From Peter:
   As far as I recall the German version ADF is the one I rewrote for manual selection of the ROM addresses. It was written to gain compatibility with a) the IBM SCSI adapter and b) the Adaptec AHA-1640. It allows to put the ESDI address range after them - to make the SCSI adapter come primary HD adapter.

The English (original IBM) version requires the ADP - the German does not use it. It does not harm if it is still on the refdisk, but it is necessary and you could delete the CDDFF.ADF to get some few bytes of room. Then rename the @DDFFA.ADF to @DDFF.ADF and copy it onto your refdisk. After that you get the German comments and can select your adapter address range manually - or autoconfig does it for you - using C800 as a default value if no other adapter in a lower-numbered slot already allocates that range.

(I rewrote this file for operation of Mod.80's along with a hardware encryption card - Utimaco SafeBoard - which required the ESDI adapter to reside on C800, and which was barely gained with the ADP.)

From Unal Z:
   Safe to use before 1990, I would say...

The German version is from 1988 and contained in the refdisk of Mod. 70/80. At this time and on this refdisk, there were no any SCSI adapters resp. SCSI ADFs. Hence, standalone ESDI mode without SCSI, because Spock/Tribble were not yet available. The "Adapter Memory Location" item is functional on the 1988-DDFF.ADF, it is not commented out.

The English version you posted is from 1990 and contained on Mod. 8580-Axx refdisk. This refdisk has a WORM support for the MO drive and contains now SCSI ADFs, Spock and Tribble (SCSI with/without cache). The "Adapter Memory Location" item is partly disabled on the 1990-DDFF.ADF where only the "ROM Enabled" choice is enabled.

The English version of the ADF I referred to is from 1993 and contained on the latest refdisk v1.12, about 1993, along with support for SCSI adapters resp. SCSI ADFs, Spock/Tribble/Corvette are there. The "Adapter Memory Location" item is completely disabled on the 1993-DDFF.ADF, it is commented out.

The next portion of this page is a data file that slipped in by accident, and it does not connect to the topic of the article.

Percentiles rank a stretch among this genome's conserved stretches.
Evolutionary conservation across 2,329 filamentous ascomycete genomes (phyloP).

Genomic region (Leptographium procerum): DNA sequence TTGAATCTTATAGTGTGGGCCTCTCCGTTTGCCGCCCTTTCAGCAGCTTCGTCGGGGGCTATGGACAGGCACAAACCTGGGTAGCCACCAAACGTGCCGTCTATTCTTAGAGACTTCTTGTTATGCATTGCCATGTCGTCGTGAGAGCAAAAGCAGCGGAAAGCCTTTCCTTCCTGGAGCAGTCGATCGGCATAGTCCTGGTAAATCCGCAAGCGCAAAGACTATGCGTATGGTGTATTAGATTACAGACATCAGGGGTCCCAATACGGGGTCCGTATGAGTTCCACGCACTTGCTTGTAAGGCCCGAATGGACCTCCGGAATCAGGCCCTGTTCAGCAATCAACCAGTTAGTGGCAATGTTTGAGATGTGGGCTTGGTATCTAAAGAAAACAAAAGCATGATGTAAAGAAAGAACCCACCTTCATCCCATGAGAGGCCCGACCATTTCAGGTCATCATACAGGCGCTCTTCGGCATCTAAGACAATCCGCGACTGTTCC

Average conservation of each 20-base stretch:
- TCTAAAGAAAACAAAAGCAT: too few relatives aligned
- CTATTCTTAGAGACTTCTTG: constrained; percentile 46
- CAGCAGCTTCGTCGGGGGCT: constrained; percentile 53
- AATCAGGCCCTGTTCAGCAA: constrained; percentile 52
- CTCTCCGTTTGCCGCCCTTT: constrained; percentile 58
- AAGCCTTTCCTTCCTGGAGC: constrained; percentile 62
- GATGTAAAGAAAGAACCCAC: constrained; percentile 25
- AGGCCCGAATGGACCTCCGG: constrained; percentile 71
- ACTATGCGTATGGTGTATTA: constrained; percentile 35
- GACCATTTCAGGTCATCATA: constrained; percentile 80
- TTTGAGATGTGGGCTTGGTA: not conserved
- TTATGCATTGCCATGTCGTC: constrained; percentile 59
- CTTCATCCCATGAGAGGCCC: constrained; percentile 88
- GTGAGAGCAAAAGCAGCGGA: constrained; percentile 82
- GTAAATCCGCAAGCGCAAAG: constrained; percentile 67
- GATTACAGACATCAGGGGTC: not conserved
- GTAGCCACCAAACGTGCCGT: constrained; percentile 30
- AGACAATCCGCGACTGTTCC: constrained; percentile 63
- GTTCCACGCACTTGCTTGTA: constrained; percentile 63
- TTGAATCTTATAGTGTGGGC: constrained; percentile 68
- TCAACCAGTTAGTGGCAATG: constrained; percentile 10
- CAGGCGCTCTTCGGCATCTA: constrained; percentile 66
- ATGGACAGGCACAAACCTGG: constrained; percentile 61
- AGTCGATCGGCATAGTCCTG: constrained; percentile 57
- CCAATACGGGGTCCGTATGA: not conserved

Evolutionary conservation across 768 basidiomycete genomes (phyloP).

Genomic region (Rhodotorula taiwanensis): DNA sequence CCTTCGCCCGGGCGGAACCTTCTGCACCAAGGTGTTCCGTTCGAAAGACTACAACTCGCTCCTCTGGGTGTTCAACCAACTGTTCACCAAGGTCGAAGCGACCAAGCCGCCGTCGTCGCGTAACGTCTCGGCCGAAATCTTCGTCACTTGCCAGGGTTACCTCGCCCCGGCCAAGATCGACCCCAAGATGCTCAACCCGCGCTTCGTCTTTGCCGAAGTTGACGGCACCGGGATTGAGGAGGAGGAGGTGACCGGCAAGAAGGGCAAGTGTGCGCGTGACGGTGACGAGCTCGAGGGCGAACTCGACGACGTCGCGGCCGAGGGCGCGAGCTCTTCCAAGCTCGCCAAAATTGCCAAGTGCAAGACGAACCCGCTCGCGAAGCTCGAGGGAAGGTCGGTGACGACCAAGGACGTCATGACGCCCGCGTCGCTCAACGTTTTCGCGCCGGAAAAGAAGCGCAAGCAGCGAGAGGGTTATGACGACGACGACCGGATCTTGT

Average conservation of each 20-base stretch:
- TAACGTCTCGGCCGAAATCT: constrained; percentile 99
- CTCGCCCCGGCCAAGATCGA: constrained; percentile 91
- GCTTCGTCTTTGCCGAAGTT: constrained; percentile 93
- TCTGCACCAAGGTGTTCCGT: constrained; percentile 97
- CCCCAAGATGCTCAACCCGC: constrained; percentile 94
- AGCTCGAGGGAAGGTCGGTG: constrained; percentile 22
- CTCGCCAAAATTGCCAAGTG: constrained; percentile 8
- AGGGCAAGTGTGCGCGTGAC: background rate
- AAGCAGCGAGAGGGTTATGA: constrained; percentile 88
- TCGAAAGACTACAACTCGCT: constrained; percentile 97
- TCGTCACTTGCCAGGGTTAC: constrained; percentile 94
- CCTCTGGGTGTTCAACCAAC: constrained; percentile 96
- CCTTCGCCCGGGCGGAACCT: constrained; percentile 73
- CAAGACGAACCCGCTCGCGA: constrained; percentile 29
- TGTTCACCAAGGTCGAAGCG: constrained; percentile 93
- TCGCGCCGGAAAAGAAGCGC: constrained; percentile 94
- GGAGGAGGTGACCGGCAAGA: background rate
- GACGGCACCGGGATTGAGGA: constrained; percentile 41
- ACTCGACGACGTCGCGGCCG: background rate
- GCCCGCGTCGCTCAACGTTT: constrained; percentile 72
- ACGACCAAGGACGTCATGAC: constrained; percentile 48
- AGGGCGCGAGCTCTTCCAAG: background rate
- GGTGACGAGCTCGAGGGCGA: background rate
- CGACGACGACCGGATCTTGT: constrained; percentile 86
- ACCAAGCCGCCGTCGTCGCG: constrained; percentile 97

Furthermore, the 1993-SysConfig SC.EXE has doubled in size compared to 1988, you can see strings like "EXABYTE 21F TOSHIBA XM 3232 MD3125A I8EFF.ADF I8EFC.ADF I8EFE.ADF" which you don't see in 1988-SC.EXE but see some in 1990-SC.EXE "I8EFE.ADF I8EFF.ADF". (Would that mean better Corvette support in Mod. 80 with 1993-SC.EXE?) Ed. Use XGAOPT to patch Model 80 refdisk.

The best ESDI case is to get and use always the latest refdisk. The ADF and SC.EXE history above may help to explain ESDI/ESDI+SCSI anomalies, especially in combination with older SC.EXE and newer DDFF.ADF.

P.S. History and behavior of SysConfig Mod.70/80...?

Could Not Pass IRQs to System!

I had one Adapter with a modified MCA bus decoder, which *should* be able to pick one of the five IRQs manually with a jumper field - but unfortunately it did not work as supposed.

If you look on the hardware of the card you find only IRQ14-line (0Eh) is tied up into the bus interface, the others "just hang there". I wired them to a jumperfield hotglued to the board and *thought* it would suffice to set the IRQ manually and just tell the ADF about it.

The "Set Configuration" (SC.EXE) however failed to properly include the infos and set the card to 0Eh nonetheless regarding the infos used for other adapters even if it were jumpered to (eg) 09h hardware-wise. That consequentially led to confusion and the system crashed.

At one point I stopped further work on it. The original goal was more flexibility on the adapter settings, but it did never take off. You cannot trick out MCA that easy...

AdapterID 8EFE IBM PS/2 SCSI Adapter

I/O Address
   I/O address for adapter. Each adapter must have a unique address range
      <"3540-3547">, 3548-354F, 3550-3557, 3558-355F, 3560-3567, 3568-356F, 3570-3577, 3578-357F

DMA Arbitration Level
   DMA channel used to transfer data.
      < "Level C">, D, E, 8, 9, B, 1, 3, 5, 6, 7

Fairness On/Off
   Bus Arbitration Fairness. Whether the adapter will release control of the bus when it has been using it exclusively
      <"On">, Off"

ROM Wait State Disable
   Whether a wait state is added to accesses of the ROM on the adapter.
      <"Enable Wait State>, No Wait State

SCSI Adapter Address (ID)
   SCSI ID of the adapter
      <"7">, 6, 5, 4, 3, 2, 1, 0"

ADPItem 1 ROM Address Range
   This field shows the address of the 32K block of memory that is assigned to the adapter. Only one SCSI Adapter will have the ROM assigned, and any other SCSI Adapter installed will share that address range. If the ESDI adapter is also installed, then the address of the SCSI adapter must be greater than the ESDI adapter address.

Content created and/or collected by:
Louis F. Ohland, Peter H. Wendt, David L. Beem, William R. Walsh, Tatsuo Sunagawa, Tomáš Slavotínek, Jim Shorney, Tim N. Clarke, Kevin Bowling, and many others.